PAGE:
Photo: Brazil legend Romario (centre) kisses the 1994 World Cup trophy while Branco (left) and captain Dunga look on. (Copyright AFP 2014/Timothy A Clary)
Photo: Brazil legend Romario (centre) kisses the 1994 World Cup trophy while Branco (left) and captain Dunga look on.
(Copyright AFP 2014/Timothy A Clary)

As an avid Brazilian fan, the tension I felt after Netherland’s equaliser… But then Branco took over. That goal will forever be etched in my memory as I think it was the goal that led Brazil to its first World Cup trophy in 24 years.

My favourite World Cup team

England-born Central FC marketing manager Kevin Harrison is in his third year as a Trinidad and Tobago Pro League administrator he seems to have put down roots on the two island republic.

When it comes to his favourite team, though, home is where the heart is:

I know I will be beaten senseless for saying this, but I grew up on the legend of 1966. Although I have no recollection of seeing most of the players actually play, us kids were fed an unending diet of reruns of the 66 final.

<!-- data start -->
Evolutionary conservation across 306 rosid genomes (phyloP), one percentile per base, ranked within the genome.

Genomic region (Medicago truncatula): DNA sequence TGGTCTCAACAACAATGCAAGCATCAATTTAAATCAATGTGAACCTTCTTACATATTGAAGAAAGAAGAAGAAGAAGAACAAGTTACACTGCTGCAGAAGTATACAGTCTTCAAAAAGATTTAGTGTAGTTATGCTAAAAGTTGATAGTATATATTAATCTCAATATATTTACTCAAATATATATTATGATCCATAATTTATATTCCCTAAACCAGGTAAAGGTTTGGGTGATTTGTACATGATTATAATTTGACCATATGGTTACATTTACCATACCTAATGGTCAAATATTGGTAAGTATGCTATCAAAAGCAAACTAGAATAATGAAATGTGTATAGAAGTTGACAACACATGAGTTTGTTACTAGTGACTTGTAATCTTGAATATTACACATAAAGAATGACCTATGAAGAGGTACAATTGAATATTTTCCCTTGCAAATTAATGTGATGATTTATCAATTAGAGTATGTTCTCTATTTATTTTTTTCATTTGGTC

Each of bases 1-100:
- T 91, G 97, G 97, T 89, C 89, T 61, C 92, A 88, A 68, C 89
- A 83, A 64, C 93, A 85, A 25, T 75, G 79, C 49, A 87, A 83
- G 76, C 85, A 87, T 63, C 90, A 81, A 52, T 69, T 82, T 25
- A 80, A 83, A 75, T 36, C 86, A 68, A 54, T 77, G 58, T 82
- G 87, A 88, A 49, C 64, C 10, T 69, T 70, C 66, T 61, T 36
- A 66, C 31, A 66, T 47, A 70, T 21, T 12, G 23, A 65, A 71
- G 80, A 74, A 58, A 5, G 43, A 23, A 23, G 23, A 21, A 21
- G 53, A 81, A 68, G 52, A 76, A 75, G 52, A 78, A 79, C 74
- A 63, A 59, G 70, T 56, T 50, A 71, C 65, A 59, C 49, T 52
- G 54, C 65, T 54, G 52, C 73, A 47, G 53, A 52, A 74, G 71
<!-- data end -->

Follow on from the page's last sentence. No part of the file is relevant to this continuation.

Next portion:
So, in my heart, I’ll always admire that England team. And there were decent players.

Gordon Banks, Bobby Moore, Martin Peters and Geoff Hurst (who was the second choice striker behind the great Jimmy Greaves), Bobby and Jackie Charlton, Nobby Stiles… I think that England team was the most follicular challenged team to win a world cup. In fact I often wondered if Zinedine Zidane was English!

Photo: England captain Bobby Moore (centre) and his teammates celebrate with the 1966 World Cup trophy. (Courtesy the FA)
Photo: England captain Bobby Moore (centre) and his teammates celebrate with the 1966 World Cup trophy.
(Courtesy the FA)

So my favourite World Cup team is the English 1966 World Cup winning team. I guess because it was a time when I grew up believing that England should be and could be the best in the world.